A deft touch with the language pulls the reader through this 659-page book. Some of Nachman's gems:
-- Of Vaughn Meader's short-lived career as an impressionist specializing in the voice of John F. Kennedy, he writes: "One twist to the single-bullet theory that didn't make it into the Warren report: the same bullet that killed JFK also murdered Vaughn Meader's career."
-- Of Woody Allen's lesser movie scripts: "If the actors were delivering the same lines in a club, they'd be drenched in flop sweat."
-- Of Lenny Bruce: "Bruce gouged under the skin, creating jucier, Jewishier characters in his gallery of gargoyles and showbiz sharks, and made much more racket."
"Seriously Funny" is a brilliant combination of dense research and incisive interviews, presented through the eye of senior critic.
As a bonus, the narrative is sprinkled with some of the performers' best lines and how they came to be. For example, Woody Allen, in his early gag-writing days, was a veritable joke machine, writing easily and prolifically for other comics. Many of his weird one-liners still make me laugh today. Example: He first suspected his parents didn't love him when they put a live teddy bear in his crib. And Jonathan Winters, famous for being "always on", is said to have adlibbed to a lady who complained "You're not handicapped" when he parked his car in a spot reserved for the handicapped, "Madame, can you see inside my mind?"
This history of intelligent comedy is anything but a doorstop. It is a feast. No, it's more than a feast. It is a smorgasbord so big it threatens to collapse the table. It's hard to believe so much history, mirth and critical analysis can be squeezed between two covers.
END
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on April 27, 2003
I looked forward to reading this book from the moment last fall that I learned it was due out in April. To say it was a letdown would be to put it mildly. Although Nachman lists the dozens of interviews he himself conducted for the book, the text is overwhelmed with quotes from old bios, fan magazines, newspaper reviews, etc. And Nachman has an annoying habit of skipping around in such a haphazard, non-chronological manner, that the reader is easily confused. He's also sloppy when attempting to place certain events in historical context -- for instance, he lists "All in the Family," The Jeffersons," "Sanford and Son" and "Different Strokes" as "late-60's" TV series,when in fact they were early-to-mid 70's. There are several more such sloppy mistakes. His earlier work, "Raised on Radio," is far superior -- and it's obvious he enjoyed writing it a whole lot more than he did "Seriously Funny."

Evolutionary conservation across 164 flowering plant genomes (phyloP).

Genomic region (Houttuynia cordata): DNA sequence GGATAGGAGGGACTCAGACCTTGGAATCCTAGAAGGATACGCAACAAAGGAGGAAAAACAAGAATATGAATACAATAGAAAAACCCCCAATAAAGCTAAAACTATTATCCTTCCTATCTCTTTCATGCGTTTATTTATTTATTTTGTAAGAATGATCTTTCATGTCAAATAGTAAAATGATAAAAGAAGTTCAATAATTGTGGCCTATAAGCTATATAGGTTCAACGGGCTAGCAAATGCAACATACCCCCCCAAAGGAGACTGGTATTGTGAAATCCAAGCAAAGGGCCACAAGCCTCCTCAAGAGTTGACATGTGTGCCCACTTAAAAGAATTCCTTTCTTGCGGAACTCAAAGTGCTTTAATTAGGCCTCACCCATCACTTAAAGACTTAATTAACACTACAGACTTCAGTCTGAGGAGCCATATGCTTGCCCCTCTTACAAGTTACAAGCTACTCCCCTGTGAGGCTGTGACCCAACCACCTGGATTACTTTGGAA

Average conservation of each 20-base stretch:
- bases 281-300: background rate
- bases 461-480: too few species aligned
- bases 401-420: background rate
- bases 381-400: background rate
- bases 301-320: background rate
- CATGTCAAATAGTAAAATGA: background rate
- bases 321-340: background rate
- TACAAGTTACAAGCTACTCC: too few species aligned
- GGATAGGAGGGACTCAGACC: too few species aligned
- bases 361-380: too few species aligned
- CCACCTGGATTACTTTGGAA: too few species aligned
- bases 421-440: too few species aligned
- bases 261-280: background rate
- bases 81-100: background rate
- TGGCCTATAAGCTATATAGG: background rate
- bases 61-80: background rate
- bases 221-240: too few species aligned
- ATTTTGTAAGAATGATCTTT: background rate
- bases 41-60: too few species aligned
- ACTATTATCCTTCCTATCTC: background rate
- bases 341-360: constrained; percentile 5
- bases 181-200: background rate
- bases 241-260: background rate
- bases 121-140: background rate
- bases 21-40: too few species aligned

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on April 20, 2003
This book provides a chapter each on comedians such as Mort Sahl, Tom Lehrer, Jean Shepherd, and many others from the 1950's and 1960's. It appeals of to those of us who are nostalgic for those comedians and that time period.
Author Gerald Nachman has authoritative knowledge backed by extensive research. Most of the comedians covered by his book are in their 70's and 80's, and he has interviewed many of them. For the most part, he avoids over-analyzing comedy or lapsing into pompous amateur sociology.
Overall, however, I find the book to be a mile wide and an inch deep. It's very time-consuming to plow through the whole thing. In the end, I did not come away feeling that I knew much more about Mort Sahl or Jean Shepherd than I did from reading the record jacket of "The Future Lies Ahead" or the book flap of "In God we Trust, All others Pay Cash."
I wish that Nachman had a better editor. At a detail level, the inconsistency of dates is a constant source of annoyance. I felt like someone could be 40 years old one year, and 47 years old ten years later.
On a larger level, I would have shortened the book by trimming some of the name-linking and uninformative quotations. Instead, I would have appreciated some bullet-point style presentations that encapsulated timelines, career highlights, and best available recordings.